Plot: Lorinda (Cecil Cunningham) is an eccentric old woman worth a fortune, a fact which she rues at times, since she thinks her family is chomping at the bit to get their hands on her cash. But she has a plan of sorts, to gather her various relatives and give them some serious frights. Her brother John (Milton Parsons) is quite an odd duck and has just escaped from an insane asylum, so Lorinda uses his eerie presence to spook the greedy hangers-on. The plan seems to go well enough at first, as John does indeed bring some real unease to the group, but then a real killer infiltrates the house. Now that there is real danger and the evidence seems to point to John, will this twisted plan backfire and who is the real murderer?

Entertainment Value: I had a lot of fun with The Hidden Hand, an over the top, often hokey mystery in the old, dark house vein. The narrative is simple, but does what it needs to do and the movie is more about characters and their odd exchanges, rather than a complex plot. I can see how some might not appreciate the wild camp that unfolds, especially those in search of a more serious mystery yarn, but I had a total blast with this one. The movie runs at a brisk pace and clocks in under 70 minutes, so it never has time to wear out its welcome or even slow down much, given the volume of various nonsense going on. In other words, even when the humor (intentional or not) misses the mark, the film is never drawn out in the least, so a new chance to laugh or groan is always right around the corner. I love how over the top and outlandish The Hidden Hand can be, from ridiculous characters to hilariously silly physical comedy, it is just a constant source of oddball laughs. I doubt this kind of humor will land with all viewers, but if you appreciate old, dark house movies and don’t mind some wackiness, this one is recommended.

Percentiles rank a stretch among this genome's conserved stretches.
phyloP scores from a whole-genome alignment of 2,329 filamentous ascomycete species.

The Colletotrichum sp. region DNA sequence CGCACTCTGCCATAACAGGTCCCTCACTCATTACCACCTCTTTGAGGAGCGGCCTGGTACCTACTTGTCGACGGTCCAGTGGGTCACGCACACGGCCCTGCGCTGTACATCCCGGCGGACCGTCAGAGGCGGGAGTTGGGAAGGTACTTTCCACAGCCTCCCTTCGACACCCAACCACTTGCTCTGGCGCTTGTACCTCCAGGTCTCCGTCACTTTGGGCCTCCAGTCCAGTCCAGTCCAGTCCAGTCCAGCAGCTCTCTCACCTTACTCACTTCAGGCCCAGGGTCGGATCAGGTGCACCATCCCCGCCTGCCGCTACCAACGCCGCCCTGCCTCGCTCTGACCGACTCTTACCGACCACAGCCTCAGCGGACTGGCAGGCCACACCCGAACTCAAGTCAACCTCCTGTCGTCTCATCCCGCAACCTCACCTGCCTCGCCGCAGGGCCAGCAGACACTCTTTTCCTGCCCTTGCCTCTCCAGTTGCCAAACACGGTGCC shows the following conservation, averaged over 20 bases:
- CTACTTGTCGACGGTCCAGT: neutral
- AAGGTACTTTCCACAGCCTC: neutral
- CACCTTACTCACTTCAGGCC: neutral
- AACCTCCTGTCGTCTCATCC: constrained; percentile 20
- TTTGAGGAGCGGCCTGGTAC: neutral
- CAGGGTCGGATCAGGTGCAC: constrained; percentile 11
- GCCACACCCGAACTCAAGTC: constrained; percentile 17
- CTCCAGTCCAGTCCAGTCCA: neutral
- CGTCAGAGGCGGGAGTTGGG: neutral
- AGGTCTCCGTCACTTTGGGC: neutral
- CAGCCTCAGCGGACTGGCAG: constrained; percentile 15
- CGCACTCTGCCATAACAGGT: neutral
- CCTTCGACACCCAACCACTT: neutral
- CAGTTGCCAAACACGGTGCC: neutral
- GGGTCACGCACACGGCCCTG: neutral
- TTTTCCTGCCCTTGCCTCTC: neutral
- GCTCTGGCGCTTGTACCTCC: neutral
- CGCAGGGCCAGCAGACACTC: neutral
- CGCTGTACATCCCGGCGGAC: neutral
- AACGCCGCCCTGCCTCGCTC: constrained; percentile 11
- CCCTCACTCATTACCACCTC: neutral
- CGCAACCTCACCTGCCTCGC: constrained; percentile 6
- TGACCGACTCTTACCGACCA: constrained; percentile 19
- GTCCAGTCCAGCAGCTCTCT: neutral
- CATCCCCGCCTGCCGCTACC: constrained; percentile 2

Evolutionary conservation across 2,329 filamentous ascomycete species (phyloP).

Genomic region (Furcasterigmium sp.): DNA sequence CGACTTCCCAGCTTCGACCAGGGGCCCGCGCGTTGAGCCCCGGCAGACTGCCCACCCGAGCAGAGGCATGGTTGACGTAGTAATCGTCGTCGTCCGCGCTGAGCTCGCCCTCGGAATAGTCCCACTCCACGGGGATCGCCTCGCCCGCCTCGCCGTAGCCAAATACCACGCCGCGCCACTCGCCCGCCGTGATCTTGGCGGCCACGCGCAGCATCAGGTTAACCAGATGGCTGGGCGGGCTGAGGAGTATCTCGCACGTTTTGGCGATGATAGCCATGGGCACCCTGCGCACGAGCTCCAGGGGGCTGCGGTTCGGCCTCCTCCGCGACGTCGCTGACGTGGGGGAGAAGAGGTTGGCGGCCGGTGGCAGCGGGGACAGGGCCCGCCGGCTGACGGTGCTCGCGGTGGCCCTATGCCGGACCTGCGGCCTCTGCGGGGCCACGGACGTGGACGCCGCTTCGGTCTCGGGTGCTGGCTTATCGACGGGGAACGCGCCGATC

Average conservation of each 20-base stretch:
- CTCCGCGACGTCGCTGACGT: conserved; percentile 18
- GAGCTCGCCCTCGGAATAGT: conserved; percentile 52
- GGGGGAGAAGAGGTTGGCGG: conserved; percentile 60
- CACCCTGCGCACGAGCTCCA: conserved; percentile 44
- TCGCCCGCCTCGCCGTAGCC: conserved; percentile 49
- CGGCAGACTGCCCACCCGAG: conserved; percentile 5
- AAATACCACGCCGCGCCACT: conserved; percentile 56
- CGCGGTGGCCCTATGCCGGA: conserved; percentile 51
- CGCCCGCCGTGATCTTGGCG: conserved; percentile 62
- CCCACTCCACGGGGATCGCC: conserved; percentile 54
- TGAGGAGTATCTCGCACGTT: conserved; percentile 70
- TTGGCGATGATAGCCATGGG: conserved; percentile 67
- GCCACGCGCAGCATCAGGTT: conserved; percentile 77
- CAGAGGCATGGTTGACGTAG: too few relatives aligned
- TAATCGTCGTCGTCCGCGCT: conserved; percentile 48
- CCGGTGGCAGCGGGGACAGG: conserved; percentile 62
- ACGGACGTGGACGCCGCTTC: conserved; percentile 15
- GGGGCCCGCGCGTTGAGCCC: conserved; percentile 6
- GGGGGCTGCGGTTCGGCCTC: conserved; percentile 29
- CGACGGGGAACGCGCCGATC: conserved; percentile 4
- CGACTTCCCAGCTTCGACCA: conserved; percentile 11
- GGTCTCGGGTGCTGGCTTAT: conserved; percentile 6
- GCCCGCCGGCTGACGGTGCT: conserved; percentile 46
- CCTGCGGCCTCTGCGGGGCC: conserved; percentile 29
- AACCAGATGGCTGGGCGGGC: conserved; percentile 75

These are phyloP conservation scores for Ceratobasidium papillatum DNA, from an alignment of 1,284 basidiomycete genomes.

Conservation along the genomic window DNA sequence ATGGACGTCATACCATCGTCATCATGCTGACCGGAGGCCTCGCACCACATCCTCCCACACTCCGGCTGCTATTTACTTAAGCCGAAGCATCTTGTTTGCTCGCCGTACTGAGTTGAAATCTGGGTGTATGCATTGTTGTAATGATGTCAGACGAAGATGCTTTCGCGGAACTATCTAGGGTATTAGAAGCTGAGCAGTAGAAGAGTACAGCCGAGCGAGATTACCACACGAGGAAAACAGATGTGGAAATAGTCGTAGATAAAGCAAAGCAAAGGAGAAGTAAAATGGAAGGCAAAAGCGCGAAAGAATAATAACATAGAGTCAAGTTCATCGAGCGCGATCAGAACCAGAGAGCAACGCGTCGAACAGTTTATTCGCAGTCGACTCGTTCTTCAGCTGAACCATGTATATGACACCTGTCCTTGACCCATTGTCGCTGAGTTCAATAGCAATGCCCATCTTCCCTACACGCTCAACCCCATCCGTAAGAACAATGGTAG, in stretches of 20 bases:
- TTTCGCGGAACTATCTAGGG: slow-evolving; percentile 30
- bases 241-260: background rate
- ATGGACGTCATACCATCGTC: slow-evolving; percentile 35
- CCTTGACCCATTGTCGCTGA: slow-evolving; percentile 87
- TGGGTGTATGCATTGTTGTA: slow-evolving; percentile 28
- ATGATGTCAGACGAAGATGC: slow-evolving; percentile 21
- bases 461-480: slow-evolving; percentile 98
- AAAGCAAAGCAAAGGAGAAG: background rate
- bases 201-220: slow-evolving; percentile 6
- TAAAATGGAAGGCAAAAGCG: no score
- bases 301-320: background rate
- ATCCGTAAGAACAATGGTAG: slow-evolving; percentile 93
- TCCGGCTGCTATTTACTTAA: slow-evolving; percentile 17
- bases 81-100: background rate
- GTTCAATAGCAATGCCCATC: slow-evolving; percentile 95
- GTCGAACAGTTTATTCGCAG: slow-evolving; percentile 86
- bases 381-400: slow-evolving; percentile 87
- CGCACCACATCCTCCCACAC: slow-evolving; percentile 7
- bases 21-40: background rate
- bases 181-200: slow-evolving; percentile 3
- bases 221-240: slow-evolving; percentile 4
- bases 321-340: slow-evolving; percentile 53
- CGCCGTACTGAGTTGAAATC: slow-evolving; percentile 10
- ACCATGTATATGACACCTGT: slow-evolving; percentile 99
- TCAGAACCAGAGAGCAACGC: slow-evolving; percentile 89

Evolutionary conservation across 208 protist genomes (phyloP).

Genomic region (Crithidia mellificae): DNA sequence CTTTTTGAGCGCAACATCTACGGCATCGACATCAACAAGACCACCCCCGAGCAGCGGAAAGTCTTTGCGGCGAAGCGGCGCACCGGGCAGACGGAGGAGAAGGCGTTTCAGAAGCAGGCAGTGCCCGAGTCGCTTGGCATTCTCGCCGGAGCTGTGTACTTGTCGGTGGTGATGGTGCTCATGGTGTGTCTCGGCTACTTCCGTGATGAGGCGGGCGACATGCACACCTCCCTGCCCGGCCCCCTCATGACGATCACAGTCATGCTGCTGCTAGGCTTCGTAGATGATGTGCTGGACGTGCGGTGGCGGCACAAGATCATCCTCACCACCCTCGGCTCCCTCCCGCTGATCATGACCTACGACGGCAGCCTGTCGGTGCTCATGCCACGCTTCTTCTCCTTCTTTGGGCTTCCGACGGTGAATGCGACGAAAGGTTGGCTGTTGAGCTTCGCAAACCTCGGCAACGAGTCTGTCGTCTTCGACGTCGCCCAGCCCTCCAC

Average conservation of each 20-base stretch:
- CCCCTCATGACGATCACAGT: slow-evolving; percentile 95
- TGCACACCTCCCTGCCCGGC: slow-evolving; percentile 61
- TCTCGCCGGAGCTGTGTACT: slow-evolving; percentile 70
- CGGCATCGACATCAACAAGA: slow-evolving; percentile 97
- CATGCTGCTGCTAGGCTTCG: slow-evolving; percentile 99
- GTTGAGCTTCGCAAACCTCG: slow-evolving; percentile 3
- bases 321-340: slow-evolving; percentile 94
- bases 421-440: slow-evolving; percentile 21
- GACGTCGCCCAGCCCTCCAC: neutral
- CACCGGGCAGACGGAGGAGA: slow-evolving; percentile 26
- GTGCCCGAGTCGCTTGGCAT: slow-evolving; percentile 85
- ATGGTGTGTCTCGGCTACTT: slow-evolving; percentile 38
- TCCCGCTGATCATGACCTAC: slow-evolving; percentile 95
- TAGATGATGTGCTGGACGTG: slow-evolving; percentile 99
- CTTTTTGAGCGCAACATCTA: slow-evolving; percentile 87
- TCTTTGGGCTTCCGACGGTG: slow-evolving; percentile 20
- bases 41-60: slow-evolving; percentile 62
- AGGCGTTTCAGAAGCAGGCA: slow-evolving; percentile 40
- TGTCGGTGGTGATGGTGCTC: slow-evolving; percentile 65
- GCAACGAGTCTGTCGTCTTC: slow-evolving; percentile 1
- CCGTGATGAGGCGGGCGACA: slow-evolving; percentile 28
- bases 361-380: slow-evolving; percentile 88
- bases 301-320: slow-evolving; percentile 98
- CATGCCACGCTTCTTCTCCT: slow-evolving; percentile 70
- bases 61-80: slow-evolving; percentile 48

The cast here embraces the lunacy for the most part, so the performances are over the top, but a lot of fun to watch. Especially in some scenes where the performers seem to be vying for who can chew the most scenery and in The Hidden Hand, that happens on more than once occasion. The most memorable role has to be John, played with immense glee and mania by Milton Parsons. He really goes for it as the eerie, over the top maniac and this kind of ominous character would become old hat for him. Parsons has a beyond impressive resume loaded with colorful, quirky performances, but this has to rank as one of his most entertaining efforts. Another scene stealer in The Hidden Hand is Willie Best, who was often used as comic relief in movies, but here he is given more to work with than usual. As opposed to just mugging for the camera when his character was afraid, Best is involved in some more elaborate comic set pieces and he makes the most of the opportunities to shine. I haven’t seen all of Best’s work, but this is one of the best that I have been able to experience. The cast also includes Elisabeth Fraser, Julie Bishop, Craig Stevens, and Frank Wilcox.

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